This article was first published in the April 2018 Ireland edition of Accounting and Business magazine.

Bill Fields, when he was CEO of the Blockbuster video chain, wrote prophetically: ‘When the external rate of change exceeds the internal rate of change, disaster is imminent.’ Clearly the demise of video totally changed this form of entertainment and the business suffered accordingly.

But what is the relevance of this to accountants? Sadly, all too often their focus is either on clients or on managing their practice and they do not fully appreciate what is happening outside of their domain.

So how can they overcome this? One possible solution is the appointment of an effective non-executive who can bring greater insight into what is happening in the broader market, as well as a greater objectivity to many of the discussions that are vital to the success of any firm. Often practices need someone who can stand back and tell it as it really is.

Although there is an increasing realisation of the value of this outside help, all too often firms appoint those whose primary function is to introduce potential clients, rather than an individual who has greater knowledge of how to run a successful professional services firm.

The overall goal must be to broaden the horizons and experience of existing partners by facilitating the cross-fertilisation of ideas, and to play a vital role in appraising and commenting on the firm’s plans and vision.

A team of executive and non-executive partners needs to be made up of people with business acumen and hands-on experience. Non-executive directors should be able to fill the gaps in expertise not available in the executive team. They can also raise the difficult questions that the existing partners are reluctant to discuss.

Non-executives can significantly improve the leadership abilities and help to ensure that the organisation has:

  • clarity about objectives, vision, mission and values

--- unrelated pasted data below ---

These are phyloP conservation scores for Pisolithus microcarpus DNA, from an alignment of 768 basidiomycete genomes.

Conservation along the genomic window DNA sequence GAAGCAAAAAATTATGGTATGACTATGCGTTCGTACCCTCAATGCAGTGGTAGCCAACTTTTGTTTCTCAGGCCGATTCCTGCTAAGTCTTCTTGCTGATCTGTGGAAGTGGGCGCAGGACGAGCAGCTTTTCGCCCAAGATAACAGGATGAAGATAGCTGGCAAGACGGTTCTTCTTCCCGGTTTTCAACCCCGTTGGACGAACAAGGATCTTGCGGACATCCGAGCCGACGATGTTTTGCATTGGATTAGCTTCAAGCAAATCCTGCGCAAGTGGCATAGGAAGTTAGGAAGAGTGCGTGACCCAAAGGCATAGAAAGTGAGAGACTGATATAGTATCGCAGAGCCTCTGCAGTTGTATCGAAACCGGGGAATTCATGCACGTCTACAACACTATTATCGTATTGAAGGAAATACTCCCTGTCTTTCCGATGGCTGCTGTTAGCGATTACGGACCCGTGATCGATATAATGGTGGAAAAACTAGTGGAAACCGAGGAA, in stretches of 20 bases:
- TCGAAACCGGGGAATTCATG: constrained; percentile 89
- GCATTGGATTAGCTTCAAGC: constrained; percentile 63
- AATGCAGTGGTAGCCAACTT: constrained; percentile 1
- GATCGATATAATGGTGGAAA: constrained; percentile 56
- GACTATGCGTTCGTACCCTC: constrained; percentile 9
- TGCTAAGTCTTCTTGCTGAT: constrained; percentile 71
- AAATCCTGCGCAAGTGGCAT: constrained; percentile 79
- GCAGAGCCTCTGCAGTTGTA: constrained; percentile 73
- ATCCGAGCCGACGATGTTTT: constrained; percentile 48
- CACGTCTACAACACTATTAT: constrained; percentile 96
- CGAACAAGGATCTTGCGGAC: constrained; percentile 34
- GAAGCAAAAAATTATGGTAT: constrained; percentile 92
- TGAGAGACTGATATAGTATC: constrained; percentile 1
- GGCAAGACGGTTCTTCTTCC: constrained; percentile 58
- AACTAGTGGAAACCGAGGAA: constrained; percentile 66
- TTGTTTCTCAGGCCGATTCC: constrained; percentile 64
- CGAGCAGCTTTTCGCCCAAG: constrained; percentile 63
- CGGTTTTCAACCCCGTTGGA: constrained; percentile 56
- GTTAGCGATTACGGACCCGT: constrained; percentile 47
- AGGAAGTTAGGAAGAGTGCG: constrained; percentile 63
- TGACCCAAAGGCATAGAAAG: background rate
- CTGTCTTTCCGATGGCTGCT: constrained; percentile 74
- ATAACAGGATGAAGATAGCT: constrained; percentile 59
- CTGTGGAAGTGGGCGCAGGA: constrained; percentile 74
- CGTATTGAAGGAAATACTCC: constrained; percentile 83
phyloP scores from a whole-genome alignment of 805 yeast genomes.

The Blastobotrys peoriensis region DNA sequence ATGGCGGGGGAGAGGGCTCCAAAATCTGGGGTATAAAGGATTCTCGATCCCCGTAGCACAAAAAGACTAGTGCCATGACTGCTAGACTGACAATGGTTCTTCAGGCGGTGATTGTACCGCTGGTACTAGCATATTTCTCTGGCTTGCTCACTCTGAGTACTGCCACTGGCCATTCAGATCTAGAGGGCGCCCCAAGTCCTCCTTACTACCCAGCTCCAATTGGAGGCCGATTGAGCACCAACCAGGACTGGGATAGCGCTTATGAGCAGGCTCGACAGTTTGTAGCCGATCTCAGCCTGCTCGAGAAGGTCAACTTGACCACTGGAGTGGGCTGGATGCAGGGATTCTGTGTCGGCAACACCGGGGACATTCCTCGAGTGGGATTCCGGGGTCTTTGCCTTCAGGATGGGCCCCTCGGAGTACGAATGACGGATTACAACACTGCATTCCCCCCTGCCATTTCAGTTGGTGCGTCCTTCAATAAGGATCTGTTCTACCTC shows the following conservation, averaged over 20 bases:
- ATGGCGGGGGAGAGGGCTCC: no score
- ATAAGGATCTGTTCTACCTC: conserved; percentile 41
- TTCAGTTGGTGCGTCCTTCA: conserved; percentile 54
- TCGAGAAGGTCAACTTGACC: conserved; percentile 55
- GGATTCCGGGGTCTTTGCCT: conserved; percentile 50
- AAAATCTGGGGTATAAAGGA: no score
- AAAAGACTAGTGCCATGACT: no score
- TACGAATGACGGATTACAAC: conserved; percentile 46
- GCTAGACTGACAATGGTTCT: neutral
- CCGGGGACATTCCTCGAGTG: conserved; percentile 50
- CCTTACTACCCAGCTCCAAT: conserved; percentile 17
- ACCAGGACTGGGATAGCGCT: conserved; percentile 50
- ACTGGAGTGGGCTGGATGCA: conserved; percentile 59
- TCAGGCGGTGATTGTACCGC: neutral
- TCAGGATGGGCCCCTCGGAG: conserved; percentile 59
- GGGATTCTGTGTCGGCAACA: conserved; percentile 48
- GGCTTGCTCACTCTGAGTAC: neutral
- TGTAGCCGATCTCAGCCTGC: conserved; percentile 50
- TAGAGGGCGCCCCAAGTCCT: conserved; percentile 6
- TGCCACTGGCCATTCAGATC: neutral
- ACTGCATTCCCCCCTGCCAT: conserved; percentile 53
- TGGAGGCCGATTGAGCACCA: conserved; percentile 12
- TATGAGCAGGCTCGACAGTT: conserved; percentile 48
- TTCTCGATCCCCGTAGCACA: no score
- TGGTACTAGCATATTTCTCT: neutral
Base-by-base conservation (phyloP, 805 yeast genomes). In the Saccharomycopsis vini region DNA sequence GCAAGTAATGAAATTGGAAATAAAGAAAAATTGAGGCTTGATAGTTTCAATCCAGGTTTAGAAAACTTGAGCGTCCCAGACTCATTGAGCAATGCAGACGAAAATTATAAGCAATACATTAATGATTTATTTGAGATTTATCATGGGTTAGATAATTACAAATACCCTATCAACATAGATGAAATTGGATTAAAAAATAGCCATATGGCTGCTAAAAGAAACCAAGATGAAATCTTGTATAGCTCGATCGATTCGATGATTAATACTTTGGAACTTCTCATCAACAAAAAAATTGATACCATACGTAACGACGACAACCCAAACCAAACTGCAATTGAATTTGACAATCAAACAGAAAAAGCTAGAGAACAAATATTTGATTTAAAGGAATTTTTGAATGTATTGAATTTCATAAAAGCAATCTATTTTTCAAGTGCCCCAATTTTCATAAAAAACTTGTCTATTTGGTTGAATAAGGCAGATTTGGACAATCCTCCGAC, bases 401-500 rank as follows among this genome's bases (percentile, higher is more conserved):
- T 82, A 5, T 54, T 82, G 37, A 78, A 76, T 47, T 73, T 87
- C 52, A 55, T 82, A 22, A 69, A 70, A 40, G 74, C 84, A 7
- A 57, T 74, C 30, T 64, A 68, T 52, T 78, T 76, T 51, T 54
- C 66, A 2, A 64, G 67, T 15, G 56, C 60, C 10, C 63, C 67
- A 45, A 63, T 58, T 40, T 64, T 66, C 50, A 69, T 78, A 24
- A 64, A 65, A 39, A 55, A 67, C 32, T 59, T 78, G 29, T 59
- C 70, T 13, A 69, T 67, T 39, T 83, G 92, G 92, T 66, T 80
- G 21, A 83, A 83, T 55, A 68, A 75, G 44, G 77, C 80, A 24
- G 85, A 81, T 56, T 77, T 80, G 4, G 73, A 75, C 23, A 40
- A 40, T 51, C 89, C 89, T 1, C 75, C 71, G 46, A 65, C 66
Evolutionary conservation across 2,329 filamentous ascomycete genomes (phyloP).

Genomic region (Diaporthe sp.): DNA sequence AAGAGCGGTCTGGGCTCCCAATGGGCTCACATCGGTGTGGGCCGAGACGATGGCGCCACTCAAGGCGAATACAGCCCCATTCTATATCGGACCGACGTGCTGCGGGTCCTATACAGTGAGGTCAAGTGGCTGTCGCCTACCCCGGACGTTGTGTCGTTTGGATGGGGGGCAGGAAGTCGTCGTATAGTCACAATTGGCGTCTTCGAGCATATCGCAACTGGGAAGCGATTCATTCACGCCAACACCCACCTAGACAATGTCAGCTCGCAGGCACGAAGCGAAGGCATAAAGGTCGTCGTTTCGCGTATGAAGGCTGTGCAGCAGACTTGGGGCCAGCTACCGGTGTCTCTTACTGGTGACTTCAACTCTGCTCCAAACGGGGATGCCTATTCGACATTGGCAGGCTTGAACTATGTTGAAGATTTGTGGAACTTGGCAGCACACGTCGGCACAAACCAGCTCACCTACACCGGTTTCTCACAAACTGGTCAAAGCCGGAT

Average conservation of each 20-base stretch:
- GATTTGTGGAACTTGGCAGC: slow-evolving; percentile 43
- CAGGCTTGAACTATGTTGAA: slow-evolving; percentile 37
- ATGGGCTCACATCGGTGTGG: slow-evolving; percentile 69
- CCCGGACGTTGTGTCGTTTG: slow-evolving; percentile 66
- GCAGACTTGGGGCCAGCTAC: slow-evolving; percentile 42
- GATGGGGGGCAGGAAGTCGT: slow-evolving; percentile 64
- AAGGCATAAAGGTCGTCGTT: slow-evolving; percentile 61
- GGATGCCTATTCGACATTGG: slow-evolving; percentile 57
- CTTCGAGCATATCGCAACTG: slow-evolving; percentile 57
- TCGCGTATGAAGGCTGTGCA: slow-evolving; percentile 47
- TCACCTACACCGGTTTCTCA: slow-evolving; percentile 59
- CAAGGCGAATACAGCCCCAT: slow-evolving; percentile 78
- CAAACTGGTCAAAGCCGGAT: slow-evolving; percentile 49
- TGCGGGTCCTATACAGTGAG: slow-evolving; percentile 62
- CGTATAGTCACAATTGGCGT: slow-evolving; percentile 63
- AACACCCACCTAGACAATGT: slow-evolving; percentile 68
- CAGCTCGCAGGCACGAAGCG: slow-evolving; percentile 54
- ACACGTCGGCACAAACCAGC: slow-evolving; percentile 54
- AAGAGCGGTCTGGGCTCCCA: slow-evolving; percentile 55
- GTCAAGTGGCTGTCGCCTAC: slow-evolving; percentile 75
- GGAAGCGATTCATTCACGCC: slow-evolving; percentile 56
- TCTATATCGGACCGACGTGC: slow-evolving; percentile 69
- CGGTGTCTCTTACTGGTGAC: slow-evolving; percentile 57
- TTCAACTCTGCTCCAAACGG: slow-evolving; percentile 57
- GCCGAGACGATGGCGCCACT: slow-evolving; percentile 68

• efficient structures, policies and procedures
  • a clearly identifiable executive body with the right balance of skills and experiences.

The executive body must:

  • manage and use resources to optimise potential
  • be accountable in a way that is transparent and understandable
  • be flexible enough to influence and adapt to change in the environment.

It has three key roles to play in leading the firm: fiduciary, strategic and generative. For many firms the fiduciary role becomes the dominant one, with the emphasis being on short-term financial issues rather than the longer-term strategic issues confronting the firm. It is not uncommon for partnerships to have at least one person in a leadership position who envisages their role as more ‘check’ than ‘balance’, and who can consume energy rather than create it in an executive role.

The three key roles are as follows:

  • Fiduciary – with a concern for legal and regulatory compliance, financial sustainability and checks and balances on those with management roles.
  • Strategic – with a concern for strategy and direction, plus a role monitoring progress against the agreed goals.
  • Generative – with an emphasis on innovation and creativity.

The role of the non-executive could involve the following key elements:

  • Strategy – non-executive directors should review and comment on short-to-medium-term strategic plans, budgets, accounts and key performance indicators.
  • Performance – they should scrutinise the performance of management in meeting agreed goals and objectives, and monitor the reporting of performance.
  • Risk – they should satisfy themselves on the integrity of financial information, and that financial controls and systems of risk management are robust.
  • People – non-executive directors should act as a mentor and sounding board for partners, and ensure as far as possible their wellbeing. They can also help in the determination of appropriate levels of remuneration of partners, and have a prime role in appointing and, where necessary, removing partners. 
  • Meetings – they should chair partner meetings and review key aspects of general partnership activities concerning client, team, firm and financial performance.
  • Succession planning – they should help partners identify and develop individuals who might in due course become partners in the firm.
  • Other support – non-executive partners should provide any other support needed to help the partnership achieve its goals and ambitions.

In order to fulfil their role, non-executive partners need to be able to allocate sufficient time to the firm to perform their responsibilities effectively. 

Non-executives usually bring great value and help firms to ensure that time is spent focusing entirely upon the firm itself rather than on clients. Just the very involvement of an external third party can bring more discipline.

Frequently partner meetings that have been sterile events, resulting in little change, become a fundamental and energised vehicle for necessary change. 

It is sometimes said that the road to failure is paved with good intentions and it may well be that an experienced independent person can help ensure that changes are not only agreed, but also implemented.

Derek Smith is a senior consultant at Foulger Underwood Associates